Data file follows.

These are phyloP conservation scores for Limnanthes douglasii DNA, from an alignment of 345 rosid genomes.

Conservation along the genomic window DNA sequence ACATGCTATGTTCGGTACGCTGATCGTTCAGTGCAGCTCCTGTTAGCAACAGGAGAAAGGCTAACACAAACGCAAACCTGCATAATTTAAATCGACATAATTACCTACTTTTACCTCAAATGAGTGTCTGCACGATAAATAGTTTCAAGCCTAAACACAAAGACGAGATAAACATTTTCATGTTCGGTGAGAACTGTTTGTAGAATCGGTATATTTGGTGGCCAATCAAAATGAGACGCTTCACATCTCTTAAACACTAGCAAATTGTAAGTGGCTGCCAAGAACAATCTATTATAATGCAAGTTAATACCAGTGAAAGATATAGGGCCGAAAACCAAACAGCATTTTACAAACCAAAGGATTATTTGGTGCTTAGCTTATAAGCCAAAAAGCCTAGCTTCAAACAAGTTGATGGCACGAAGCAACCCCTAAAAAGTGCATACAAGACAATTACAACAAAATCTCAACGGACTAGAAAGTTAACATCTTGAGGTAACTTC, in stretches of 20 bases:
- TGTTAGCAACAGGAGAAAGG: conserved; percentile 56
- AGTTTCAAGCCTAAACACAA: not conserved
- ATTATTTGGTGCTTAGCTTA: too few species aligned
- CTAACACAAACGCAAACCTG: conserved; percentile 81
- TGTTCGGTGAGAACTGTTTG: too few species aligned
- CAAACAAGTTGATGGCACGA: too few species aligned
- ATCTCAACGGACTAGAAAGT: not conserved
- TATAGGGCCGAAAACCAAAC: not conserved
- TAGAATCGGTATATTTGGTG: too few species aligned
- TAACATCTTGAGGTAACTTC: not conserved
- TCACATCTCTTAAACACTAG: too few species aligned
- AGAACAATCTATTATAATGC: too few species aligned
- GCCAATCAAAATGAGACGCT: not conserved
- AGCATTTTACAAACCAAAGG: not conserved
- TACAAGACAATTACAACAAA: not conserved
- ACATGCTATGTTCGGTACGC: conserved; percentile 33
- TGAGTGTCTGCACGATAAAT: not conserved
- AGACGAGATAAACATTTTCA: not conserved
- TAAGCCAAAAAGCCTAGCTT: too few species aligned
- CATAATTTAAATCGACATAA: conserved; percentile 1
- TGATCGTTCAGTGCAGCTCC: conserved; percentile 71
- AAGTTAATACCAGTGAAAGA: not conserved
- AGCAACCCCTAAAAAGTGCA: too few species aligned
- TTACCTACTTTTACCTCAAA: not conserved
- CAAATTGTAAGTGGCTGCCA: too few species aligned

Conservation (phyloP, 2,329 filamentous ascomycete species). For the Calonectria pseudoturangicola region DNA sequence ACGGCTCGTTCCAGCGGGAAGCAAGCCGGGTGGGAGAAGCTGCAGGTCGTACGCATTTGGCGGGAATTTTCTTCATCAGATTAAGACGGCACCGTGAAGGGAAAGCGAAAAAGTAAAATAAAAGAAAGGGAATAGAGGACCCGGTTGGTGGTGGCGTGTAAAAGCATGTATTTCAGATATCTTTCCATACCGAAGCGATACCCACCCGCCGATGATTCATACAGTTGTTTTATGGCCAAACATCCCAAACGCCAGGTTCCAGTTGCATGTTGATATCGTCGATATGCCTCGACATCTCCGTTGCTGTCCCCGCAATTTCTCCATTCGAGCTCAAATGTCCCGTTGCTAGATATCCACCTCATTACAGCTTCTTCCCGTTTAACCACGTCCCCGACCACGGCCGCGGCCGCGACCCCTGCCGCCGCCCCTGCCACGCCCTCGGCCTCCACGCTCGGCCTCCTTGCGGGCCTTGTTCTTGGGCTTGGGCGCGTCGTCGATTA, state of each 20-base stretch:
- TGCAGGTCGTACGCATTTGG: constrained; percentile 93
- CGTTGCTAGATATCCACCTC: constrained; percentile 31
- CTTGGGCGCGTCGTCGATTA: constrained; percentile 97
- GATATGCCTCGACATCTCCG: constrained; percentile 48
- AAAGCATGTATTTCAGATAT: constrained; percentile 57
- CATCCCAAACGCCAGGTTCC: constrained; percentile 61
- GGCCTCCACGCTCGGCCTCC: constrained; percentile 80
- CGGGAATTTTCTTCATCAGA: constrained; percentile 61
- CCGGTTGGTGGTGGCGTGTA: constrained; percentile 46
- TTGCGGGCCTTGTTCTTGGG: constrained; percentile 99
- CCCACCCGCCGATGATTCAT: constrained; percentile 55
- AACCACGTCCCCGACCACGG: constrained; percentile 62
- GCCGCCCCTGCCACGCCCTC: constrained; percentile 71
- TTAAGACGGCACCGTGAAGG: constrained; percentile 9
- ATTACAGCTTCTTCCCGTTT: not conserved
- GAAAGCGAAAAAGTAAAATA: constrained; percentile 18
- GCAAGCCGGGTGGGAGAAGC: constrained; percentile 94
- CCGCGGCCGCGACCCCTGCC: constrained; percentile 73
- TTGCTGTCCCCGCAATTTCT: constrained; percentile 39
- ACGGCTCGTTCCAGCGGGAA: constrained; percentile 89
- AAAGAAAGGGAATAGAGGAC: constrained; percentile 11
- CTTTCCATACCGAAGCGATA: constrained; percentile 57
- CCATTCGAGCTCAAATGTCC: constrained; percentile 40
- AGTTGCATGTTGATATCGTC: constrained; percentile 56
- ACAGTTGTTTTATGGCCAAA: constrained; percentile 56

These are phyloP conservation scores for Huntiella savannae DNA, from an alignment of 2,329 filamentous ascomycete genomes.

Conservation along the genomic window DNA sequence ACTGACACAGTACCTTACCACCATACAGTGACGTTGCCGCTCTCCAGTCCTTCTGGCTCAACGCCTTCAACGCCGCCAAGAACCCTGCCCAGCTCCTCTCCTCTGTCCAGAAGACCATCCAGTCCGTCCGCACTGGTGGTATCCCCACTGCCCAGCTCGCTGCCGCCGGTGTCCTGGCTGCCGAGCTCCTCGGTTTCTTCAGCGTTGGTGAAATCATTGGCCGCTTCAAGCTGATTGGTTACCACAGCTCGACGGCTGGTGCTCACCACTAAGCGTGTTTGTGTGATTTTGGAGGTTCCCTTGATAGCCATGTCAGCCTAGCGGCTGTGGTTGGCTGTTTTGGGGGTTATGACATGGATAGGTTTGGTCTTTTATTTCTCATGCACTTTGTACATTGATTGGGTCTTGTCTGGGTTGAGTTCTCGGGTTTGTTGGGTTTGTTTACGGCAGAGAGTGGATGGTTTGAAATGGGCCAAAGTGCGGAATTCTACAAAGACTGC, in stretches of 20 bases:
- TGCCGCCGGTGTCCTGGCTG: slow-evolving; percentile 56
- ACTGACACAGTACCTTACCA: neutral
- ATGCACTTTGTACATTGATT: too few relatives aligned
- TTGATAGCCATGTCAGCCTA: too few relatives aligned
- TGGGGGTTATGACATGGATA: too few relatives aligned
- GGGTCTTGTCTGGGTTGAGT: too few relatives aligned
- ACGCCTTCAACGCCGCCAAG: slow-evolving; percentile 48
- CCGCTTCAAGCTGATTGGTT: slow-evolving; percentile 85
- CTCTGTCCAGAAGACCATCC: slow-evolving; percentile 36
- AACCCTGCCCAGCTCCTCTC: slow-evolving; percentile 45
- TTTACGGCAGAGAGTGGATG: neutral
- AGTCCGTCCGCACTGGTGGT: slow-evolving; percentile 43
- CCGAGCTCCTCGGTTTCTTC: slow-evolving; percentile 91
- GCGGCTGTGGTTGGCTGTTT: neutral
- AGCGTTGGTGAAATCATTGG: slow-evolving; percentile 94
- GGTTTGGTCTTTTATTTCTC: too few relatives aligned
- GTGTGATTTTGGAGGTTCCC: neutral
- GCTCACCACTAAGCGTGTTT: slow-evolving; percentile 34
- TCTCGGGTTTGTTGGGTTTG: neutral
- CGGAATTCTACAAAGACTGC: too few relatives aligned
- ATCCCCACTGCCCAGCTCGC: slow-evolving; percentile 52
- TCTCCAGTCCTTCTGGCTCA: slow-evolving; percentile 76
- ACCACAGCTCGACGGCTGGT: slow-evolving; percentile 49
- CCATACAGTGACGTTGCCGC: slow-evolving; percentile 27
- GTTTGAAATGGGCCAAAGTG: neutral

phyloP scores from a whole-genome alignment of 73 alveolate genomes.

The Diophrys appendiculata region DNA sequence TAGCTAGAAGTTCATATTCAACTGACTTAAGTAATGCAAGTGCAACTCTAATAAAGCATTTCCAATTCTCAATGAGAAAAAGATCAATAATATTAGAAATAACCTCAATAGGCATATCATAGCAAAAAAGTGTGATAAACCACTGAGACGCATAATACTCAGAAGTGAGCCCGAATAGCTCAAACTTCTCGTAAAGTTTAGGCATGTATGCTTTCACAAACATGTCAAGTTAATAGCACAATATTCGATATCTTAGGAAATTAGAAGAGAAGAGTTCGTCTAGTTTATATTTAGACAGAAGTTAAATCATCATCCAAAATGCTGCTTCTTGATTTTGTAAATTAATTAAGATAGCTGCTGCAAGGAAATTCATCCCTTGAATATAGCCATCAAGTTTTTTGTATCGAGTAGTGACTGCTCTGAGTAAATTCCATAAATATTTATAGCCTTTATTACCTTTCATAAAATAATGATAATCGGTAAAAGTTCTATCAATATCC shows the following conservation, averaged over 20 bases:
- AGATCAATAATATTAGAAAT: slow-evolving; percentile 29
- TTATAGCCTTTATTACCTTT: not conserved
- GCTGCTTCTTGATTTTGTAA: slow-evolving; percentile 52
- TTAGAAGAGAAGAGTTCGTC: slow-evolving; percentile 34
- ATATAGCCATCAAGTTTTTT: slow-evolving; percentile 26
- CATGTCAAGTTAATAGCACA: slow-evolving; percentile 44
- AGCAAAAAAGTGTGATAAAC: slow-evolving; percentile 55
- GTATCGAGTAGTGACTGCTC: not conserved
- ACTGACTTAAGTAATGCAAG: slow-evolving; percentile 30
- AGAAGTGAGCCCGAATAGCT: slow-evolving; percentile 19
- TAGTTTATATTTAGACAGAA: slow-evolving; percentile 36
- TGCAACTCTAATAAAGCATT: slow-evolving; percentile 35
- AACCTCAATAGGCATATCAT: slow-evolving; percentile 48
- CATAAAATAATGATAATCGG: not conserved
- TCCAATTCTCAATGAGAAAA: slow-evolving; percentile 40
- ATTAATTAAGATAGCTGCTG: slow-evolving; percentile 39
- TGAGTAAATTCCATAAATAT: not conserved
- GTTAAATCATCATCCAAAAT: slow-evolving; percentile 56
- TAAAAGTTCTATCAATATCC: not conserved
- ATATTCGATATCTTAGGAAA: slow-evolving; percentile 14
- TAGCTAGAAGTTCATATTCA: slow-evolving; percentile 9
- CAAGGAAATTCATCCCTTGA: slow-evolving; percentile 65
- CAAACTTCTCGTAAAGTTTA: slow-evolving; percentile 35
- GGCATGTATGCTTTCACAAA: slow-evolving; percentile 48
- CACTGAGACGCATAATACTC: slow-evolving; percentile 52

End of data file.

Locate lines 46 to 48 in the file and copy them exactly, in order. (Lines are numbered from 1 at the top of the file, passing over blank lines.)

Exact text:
- CCGCGGCCGCGACCCCTGCC: constrained; percentile 73
- TTGCTGTCCCCGCAATTTCT: constrained; percentile 39
- ACGGCTCGTTCCAGCGGGAA: constrained; percentile 89